Dozens of green-space advocates from across New York City gathered Thursday to demand the Parks Department and GreenThumb return to the negotiating table over rules that members say would make it more difficult to operate their volunteer-run spaces.
Garden groups have been told their licenses will be revoked if they don’t sign the documents — sparking chants of “don’t lock us out!” and “What do we want? A fair license!” alongside various local elected officials.
LUNGS later wrote on Twitter, “Hi Bill. … Don’t run away from us. Talk to us.”
City Hall deferred to the Parks Department’s comment on the gardeners’ complaints and didn’t respond to Patch’s requests for comment on their interaction with the mayor.
The advocates came to City Hall to speak out against the Parks Department reworking its GreenThumb licensing agreement with gardens, which it does every four years.
“The city has to reconcile with the fact that communities are organic,” Ray Figueroa, president of the New York City Community Garden Coalition, told Patch.
“We’re not corporate entities and as such they need to really wrap their heads around that and what that means,” Figueroa said. “We’re not going to let this go because it would mean letting go of our communities.”
Various changes — like additional permitting steps for events, liability put onto garden volunteers if someone were to get hurt at the garden, sidewalk-maintenance responsibility, among other concerns — have outraged gardeners.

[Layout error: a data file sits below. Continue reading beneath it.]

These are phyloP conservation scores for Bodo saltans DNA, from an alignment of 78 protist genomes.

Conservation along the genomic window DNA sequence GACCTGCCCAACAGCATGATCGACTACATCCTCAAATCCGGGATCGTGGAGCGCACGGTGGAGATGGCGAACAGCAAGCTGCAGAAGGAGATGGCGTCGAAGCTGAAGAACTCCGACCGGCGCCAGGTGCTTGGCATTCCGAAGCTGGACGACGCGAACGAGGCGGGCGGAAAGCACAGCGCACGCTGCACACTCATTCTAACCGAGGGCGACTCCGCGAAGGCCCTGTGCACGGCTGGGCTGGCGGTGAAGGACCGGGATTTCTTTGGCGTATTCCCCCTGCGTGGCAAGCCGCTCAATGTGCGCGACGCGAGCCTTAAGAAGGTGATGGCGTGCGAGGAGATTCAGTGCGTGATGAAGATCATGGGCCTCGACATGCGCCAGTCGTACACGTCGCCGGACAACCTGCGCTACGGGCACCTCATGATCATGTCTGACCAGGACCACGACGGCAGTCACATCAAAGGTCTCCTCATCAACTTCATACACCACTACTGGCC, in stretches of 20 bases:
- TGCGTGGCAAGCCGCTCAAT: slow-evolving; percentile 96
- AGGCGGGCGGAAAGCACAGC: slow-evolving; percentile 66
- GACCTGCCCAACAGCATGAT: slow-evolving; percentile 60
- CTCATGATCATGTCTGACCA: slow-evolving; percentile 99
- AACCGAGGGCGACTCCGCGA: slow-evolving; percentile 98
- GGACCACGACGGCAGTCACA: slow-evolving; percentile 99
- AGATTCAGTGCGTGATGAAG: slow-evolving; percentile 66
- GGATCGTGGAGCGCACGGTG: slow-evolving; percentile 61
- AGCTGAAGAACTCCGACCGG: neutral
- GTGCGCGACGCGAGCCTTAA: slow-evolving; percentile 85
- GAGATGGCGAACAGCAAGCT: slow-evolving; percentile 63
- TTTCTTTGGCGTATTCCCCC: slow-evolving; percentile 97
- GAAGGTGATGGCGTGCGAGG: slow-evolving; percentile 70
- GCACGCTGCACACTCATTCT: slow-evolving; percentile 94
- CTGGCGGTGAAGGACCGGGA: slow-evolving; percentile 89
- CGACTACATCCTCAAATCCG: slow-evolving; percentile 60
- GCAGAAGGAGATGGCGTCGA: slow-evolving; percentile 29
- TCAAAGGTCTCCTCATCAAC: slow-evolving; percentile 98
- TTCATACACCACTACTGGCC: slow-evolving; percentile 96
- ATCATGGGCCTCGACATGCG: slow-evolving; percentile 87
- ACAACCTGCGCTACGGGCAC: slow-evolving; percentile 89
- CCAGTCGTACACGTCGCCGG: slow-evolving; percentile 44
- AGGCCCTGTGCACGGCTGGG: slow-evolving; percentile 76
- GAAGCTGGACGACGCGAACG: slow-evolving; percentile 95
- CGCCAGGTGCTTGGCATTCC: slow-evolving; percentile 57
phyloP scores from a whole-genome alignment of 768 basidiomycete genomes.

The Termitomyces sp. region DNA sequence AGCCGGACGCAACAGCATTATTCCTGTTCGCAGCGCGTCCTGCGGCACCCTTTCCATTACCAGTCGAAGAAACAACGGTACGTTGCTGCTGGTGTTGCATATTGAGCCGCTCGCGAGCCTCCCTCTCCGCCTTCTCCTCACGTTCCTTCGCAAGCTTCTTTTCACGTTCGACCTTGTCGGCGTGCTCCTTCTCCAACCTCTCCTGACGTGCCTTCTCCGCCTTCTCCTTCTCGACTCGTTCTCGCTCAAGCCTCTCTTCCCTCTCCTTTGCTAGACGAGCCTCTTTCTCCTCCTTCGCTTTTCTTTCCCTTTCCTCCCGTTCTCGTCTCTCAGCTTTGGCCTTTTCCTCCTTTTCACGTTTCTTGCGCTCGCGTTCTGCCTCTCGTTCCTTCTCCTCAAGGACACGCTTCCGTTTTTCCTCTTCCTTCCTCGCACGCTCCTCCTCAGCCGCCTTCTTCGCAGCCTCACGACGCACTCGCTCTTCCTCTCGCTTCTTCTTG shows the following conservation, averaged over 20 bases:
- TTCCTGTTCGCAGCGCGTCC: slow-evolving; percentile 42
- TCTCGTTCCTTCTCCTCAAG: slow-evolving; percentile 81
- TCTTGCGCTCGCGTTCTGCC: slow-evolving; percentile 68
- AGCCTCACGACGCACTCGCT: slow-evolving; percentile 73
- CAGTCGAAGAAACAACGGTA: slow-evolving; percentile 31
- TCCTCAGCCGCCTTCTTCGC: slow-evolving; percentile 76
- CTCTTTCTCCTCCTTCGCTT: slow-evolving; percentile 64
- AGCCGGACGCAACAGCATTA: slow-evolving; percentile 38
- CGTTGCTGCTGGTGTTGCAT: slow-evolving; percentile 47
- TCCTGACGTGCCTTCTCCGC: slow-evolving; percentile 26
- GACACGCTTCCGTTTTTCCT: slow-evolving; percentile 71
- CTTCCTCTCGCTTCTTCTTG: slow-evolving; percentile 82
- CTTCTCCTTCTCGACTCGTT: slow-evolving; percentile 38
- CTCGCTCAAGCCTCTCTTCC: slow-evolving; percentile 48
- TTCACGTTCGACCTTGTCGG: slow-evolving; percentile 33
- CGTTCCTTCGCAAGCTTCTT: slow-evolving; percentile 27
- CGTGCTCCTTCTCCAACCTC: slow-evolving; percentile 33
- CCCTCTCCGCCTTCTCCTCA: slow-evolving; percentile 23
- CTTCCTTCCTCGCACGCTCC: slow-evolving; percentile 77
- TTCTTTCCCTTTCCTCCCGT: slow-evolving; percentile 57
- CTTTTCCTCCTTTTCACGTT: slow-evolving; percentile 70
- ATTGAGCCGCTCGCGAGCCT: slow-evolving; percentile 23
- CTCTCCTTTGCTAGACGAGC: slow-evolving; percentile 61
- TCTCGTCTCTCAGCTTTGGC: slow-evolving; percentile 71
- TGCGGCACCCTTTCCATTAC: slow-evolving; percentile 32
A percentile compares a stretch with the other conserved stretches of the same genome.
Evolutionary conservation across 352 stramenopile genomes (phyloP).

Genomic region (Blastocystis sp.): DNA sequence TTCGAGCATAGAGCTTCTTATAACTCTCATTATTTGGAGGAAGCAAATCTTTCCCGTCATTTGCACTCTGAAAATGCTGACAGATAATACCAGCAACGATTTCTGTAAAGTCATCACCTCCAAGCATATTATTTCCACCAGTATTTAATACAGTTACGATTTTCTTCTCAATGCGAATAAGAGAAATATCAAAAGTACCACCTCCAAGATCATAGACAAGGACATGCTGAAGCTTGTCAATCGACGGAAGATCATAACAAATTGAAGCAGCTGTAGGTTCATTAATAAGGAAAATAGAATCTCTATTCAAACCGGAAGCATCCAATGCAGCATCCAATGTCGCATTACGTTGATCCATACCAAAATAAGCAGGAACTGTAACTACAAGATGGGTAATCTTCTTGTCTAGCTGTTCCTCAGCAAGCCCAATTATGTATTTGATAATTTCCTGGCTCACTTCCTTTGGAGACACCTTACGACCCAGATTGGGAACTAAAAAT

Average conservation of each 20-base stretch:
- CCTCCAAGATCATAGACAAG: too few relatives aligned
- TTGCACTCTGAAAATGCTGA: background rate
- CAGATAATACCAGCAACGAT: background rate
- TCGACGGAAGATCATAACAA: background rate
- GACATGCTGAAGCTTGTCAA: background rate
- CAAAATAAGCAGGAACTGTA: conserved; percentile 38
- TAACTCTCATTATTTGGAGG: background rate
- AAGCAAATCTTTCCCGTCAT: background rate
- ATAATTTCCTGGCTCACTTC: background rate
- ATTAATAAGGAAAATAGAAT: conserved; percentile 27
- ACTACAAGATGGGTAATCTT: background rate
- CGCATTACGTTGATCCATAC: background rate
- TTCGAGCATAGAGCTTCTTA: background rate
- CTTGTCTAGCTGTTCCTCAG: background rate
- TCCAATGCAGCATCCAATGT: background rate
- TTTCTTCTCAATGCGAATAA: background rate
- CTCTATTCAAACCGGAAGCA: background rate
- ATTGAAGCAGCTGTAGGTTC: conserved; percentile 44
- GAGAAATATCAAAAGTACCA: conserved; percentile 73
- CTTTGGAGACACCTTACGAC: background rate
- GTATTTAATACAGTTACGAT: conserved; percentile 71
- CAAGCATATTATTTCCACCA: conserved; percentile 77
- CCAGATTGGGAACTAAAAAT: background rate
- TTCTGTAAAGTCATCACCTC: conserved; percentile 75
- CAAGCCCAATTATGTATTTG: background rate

“The city is creating regulations and rules that are just unworkable for our gardens,” said Assembly Member Harvey Epstein, who represents Manhattan’s East Village.
“To micromanage it like that is really untenable for gardens,” referencing additional permitting paperwork for events in the gardens.
The Parks Department said one section regarding liability concerns was removed, and had been in the 2016 license as well. The new license requires submitting events for review by GreenThumb after fire injuries at events last year, the department said, and two fundraising events are now allowed with permission.
“GreenThumb Gardens are neighborhood gems that bring communities together,” Parks Department spokesman Dan Kastanis said in a statement. “These new license agreements reflect gardener feedback, and we continue to work with gardeners across the City to understand their concerns and answer any remaining questions they have.”
About 70 percent of the 380 gardens have signed the agreement, the department said. Kastanis added, “We currently have no plans to lock out gardeners.”
After the deadline to sign the agreement was extended last month, gardeners met again with the department, but no changes were made this month, said Charles Krezell, of LUNGS.
The gardens’ custodians and elected officials called for another negotiation before the Friday’s deadline to sign the agreement for the gardens — which were built up on abandoned lots decades ago. The gardens’ history is one of “environmental reclamation,” as well as important for immigrant communities and culture, said Council member Carlina Rivera, who represents Kips Bay and the East Village, waving a Puerto Rican flag.
“When the South Bronx was burning, we started with a group of people cleaning out empty lots,” added Max Rivera, of the South Bronx’s Rainbow Garden of Life and Health. “We’re going to fight to the end.”